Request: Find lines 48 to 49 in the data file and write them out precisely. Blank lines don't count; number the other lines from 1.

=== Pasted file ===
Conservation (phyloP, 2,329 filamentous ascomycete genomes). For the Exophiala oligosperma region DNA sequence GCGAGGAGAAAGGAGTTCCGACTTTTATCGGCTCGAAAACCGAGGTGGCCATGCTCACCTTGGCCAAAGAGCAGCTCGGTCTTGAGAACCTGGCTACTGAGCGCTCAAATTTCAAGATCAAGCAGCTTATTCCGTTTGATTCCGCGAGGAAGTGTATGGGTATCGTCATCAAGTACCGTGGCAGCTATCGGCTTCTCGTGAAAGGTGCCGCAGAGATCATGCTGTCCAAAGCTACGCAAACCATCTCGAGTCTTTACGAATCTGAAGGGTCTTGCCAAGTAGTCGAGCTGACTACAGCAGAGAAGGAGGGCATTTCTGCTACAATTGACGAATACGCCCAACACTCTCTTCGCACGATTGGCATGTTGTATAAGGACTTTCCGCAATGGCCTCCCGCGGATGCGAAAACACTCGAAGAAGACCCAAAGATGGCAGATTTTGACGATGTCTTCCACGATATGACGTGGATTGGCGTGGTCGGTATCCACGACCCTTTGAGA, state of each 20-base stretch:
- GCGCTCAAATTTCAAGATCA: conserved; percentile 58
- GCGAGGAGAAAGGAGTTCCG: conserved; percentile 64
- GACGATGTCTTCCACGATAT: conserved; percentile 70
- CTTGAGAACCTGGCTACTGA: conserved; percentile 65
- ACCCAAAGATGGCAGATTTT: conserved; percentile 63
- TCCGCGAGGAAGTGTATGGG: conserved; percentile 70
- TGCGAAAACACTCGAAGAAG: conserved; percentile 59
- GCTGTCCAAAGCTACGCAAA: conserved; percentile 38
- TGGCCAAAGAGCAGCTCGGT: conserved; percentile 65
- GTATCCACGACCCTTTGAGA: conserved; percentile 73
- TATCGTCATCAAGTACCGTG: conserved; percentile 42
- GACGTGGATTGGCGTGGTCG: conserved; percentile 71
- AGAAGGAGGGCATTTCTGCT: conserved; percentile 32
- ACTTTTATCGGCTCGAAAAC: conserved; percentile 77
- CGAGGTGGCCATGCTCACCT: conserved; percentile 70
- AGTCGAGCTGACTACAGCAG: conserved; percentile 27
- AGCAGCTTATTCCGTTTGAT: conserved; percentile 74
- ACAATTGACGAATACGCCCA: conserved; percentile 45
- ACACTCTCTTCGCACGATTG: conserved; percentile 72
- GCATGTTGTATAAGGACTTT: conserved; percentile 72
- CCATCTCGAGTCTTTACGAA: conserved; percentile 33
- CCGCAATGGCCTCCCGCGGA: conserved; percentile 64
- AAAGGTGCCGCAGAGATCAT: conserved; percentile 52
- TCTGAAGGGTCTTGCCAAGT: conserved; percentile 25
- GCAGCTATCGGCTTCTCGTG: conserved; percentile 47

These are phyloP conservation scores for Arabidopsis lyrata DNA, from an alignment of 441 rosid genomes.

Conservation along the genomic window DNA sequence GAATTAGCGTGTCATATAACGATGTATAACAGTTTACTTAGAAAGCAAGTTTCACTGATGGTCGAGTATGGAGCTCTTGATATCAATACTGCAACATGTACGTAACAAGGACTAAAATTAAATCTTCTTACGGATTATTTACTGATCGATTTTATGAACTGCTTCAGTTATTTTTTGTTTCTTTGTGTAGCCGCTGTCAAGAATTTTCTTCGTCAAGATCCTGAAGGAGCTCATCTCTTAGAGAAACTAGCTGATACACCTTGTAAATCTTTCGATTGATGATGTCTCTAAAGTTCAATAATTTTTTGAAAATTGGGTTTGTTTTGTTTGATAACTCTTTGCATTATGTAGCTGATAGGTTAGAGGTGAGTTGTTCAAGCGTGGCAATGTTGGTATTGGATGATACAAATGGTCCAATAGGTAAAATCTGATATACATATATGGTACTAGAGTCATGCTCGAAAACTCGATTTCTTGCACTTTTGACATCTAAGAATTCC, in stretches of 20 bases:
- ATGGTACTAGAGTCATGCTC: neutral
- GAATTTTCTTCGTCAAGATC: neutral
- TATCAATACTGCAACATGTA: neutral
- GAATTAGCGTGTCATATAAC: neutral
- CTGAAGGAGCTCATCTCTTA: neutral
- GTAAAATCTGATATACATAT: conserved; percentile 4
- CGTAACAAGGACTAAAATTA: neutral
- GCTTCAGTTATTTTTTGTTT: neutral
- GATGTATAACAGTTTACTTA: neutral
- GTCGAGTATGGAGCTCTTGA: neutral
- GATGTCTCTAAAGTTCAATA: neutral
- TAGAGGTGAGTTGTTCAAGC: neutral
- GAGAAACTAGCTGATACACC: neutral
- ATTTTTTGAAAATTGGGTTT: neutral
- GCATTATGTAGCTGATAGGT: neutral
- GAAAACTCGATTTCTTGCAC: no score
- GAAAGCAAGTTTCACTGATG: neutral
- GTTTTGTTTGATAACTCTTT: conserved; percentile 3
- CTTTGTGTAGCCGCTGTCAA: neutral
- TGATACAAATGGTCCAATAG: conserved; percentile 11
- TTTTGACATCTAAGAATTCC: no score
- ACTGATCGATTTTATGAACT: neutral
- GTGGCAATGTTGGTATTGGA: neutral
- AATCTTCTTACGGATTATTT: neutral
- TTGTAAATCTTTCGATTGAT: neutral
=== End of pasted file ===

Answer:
- TGATACAAATGGTCCAATAG: conserved; percentile 11
- TTTTGACATCTAAGAATTCC: no score